v For each event set connected to within the composite, the code that is generated
depends upon the code generation option set:
– If Do not use any inner classes is selected, VisualAge generates the
appropriate listener methods in the composite class.
– If Use one inner class for all events is selected, VisualAge generates the
appropriate listener methods in a single inner class, IvjEventHandler,
regardless of the number of event sets used. This appears in the declaration
for the outer class.
– If Use an inner class for each event is selected, VisualAge generates the
appropriate listener methods in an anonymous inner class for each event set
used. These appear in the initConnections( ) method.
Code generated for the composite as a whole
v For applets, an init( ) method. This method calls initConnections( ), if it exists.
v For nonapplets, an initialize( ) method. This method calls the initConnections( )
method, if it exists.
Several constructors may also be generated. The constructor with no arguments
calls the superclass contructor and the initialize( ) method.
VisualAge also generates the following methods if they do not exist:
v main(java.lang.String [ ]. If you copy, rename, or move the bean, you must delete
this generated method, regenerate code for the composite, and save the bean.
32
Visual Composition
v getBuilderDat( ), which contains visual layout information for restoring the
free-form surface if the bean is exported and then imported into another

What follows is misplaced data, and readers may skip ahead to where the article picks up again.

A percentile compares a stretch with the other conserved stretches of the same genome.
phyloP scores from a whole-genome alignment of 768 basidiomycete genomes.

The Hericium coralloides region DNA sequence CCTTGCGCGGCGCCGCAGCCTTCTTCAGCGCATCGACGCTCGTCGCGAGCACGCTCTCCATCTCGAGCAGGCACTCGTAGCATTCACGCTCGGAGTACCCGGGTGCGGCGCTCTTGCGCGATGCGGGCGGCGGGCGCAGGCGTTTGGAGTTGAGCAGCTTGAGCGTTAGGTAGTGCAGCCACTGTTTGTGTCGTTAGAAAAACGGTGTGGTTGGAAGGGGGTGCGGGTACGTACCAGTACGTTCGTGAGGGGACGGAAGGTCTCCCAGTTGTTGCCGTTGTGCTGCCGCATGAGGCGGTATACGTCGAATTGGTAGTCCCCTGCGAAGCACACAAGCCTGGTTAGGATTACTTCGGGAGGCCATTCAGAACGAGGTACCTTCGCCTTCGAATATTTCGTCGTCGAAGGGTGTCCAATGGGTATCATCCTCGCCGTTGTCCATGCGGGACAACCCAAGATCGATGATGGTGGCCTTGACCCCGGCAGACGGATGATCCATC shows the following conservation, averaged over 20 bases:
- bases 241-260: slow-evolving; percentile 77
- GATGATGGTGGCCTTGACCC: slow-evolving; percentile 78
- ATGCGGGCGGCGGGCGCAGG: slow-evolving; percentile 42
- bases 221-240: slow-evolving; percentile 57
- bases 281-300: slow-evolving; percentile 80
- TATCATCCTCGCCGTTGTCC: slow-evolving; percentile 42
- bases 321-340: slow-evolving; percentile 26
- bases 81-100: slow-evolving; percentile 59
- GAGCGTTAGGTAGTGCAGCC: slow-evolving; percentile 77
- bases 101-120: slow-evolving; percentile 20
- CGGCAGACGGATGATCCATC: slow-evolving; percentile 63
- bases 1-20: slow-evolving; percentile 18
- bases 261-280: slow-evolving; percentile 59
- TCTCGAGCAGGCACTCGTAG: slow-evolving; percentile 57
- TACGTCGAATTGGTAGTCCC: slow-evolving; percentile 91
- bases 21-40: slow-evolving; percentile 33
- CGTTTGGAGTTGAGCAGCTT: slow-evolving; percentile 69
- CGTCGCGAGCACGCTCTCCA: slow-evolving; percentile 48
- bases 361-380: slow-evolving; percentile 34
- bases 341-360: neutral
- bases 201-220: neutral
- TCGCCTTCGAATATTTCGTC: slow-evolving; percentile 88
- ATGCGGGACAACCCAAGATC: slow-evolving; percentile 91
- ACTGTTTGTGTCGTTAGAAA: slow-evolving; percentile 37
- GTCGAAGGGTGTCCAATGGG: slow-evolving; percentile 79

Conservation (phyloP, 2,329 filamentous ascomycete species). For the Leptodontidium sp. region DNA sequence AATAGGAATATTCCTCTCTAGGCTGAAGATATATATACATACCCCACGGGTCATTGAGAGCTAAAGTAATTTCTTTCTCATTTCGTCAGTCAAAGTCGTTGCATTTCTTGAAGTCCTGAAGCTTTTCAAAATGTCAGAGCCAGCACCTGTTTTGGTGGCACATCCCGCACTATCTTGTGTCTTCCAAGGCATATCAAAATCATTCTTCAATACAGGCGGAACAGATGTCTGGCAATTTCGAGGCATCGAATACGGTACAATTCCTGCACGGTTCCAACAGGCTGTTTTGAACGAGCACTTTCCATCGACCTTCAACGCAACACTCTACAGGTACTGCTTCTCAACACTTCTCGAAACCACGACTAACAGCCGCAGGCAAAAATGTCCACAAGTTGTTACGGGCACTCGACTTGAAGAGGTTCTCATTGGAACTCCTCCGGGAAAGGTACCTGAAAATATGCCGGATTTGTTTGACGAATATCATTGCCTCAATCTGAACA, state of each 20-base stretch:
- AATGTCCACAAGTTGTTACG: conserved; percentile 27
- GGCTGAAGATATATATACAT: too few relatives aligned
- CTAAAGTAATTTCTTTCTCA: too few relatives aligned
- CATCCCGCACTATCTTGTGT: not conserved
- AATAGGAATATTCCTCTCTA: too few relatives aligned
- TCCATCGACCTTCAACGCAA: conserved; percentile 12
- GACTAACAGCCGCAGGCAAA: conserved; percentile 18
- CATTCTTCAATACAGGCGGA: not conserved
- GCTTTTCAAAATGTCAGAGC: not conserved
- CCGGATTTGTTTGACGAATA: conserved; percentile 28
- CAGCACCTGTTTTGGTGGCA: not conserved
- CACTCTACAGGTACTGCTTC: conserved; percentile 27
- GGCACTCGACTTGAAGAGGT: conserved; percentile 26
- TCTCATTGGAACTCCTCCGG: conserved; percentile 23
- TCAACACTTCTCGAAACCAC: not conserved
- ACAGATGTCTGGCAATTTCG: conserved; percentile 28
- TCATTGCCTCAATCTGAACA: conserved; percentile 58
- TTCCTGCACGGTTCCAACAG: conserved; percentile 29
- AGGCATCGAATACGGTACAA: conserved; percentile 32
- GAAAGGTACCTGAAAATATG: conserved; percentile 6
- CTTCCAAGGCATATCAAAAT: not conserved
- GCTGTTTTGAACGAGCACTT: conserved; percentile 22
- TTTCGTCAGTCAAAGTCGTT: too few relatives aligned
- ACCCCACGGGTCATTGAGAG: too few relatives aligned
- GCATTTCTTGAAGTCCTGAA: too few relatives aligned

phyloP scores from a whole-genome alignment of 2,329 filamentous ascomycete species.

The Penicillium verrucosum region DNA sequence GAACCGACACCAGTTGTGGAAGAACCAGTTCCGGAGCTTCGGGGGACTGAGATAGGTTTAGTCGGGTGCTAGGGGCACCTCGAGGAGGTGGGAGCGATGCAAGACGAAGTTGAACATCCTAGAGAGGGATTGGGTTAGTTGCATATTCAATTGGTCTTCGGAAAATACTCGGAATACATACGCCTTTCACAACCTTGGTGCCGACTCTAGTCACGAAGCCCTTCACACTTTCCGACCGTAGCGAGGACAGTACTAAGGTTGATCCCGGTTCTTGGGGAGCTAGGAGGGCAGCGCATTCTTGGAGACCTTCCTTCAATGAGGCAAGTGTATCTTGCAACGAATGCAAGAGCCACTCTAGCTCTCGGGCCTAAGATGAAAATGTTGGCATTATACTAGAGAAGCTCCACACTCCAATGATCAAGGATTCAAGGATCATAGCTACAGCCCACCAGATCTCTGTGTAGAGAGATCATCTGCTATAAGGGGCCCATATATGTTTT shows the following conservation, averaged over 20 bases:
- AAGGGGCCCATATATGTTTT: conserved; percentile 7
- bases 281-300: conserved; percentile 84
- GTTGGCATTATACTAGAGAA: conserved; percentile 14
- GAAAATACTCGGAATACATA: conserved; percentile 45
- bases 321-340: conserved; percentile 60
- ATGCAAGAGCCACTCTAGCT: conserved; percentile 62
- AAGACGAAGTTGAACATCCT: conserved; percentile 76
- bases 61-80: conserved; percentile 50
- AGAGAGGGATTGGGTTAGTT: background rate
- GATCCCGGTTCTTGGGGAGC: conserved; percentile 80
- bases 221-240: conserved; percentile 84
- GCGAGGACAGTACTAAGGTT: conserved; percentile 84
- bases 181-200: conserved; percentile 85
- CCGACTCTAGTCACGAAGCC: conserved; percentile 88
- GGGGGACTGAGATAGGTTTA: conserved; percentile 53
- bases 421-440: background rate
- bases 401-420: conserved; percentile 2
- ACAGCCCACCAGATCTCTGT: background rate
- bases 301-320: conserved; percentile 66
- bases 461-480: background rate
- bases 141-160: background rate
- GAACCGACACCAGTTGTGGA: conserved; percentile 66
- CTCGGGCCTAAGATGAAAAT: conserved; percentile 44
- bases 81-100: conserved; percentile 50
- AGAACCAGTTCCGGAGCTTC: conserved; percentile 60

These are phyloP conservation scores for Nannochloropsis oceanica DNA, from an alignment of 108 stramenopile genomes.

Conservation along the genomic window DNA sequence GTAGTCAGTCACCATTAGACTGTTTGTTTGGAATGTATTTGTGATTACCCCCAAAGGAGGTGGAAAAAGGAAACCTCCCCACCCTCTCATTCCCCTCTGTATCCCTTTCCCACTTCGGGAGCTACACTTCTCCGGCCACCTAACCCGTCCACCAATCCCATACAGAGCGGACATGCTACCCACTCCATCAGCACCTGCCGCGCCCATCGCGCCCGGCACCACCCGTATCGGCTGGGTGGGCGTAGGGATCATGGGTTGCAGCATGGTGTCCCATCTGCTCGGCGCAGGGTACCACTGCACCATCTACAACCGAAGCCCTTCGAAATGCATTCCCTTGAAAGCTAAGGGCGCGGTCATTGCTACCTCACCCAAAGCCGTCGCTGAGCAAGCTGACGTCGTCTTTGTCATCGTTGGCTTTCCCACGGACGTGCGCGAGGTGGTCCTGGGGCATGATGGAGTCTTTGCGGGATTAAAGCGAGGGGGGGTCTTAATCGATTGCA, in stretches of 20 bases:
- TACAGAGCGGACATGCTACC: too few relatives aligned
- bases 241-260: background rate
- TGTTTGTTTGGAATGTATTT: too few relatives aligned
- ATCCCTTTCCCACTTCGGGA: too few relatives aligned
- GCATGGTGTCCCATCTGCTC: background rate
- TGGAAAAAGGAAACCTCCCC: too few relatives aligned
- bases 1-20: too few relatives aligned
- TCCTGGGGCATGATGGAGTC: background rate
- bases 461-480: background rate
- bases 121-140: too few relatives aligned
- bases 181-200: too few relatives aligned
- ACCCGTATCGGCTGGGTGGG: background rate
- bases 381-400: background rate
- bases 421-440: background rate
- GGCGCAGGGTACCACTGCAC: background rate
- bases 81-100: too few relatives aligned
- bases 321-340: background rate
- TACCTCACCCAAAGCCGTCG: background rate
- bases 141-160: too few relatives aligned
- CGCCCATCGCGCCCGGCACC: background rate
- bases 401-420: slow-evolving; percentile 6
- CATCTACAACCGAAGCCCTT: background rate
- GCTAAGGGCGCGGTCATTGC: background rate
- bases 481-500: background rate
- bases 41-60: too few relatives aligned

VisualAge Java development environment. This method is generated only if the
Generate meta data method option has been set in the Workbench.
v handleException(java.lang.Throwable), a stub method for debugging that gets
called in the init( ), initialize( ), and set ( ) methods.
v For applets, getAppletInfo( ).
Generated feature code
The term feature refers to an element of the bean interface. Features can be
properties, methods, or events. To add features to the interface, use SmartGuides
available from the BeanInfo page.
The following items are generated for each feature added from the BeanInfo page.
v For each property, VisualAge generates the following:
– A field declared as private
– If the property is readable, a get( ) method
– If the property is writable, a set( ) method
– If the property is indexed, two additional methods for you to access
individual elements
v If at least one property is bound, the propertyChange event and associated
program elements are generated:
– propertyChange, a field of type java.beans.PropertyChangeSupport, declared
as protected transient
– addPropertyChangeListener(java.beans.PropertyChangeListener), a public
method
– firePropertyChange(java.lang.String, java.lang.Object, java.lang.Object), a
public method
– removePropertyChangeListener(java.beans.PropertyChangeListener), a public
method
v If at least one property is constrained, the vetoableChange event and associated
program elements are generated:
– vetoablePropertyChange, a field of type java.beans.VetoableChangeSupport,
declared as protected transient
– addVetoableChangeListener(java.beans.VetoableChangeListener), a public
method
– fireVetoableChange(java.lang.String, java.lang.Object, java.lang.Object), a
public method
– removeVetoableChangeListener(java.beans.VetoableChangeListener), a public
method
v For each event set, VisualAge generates the following items: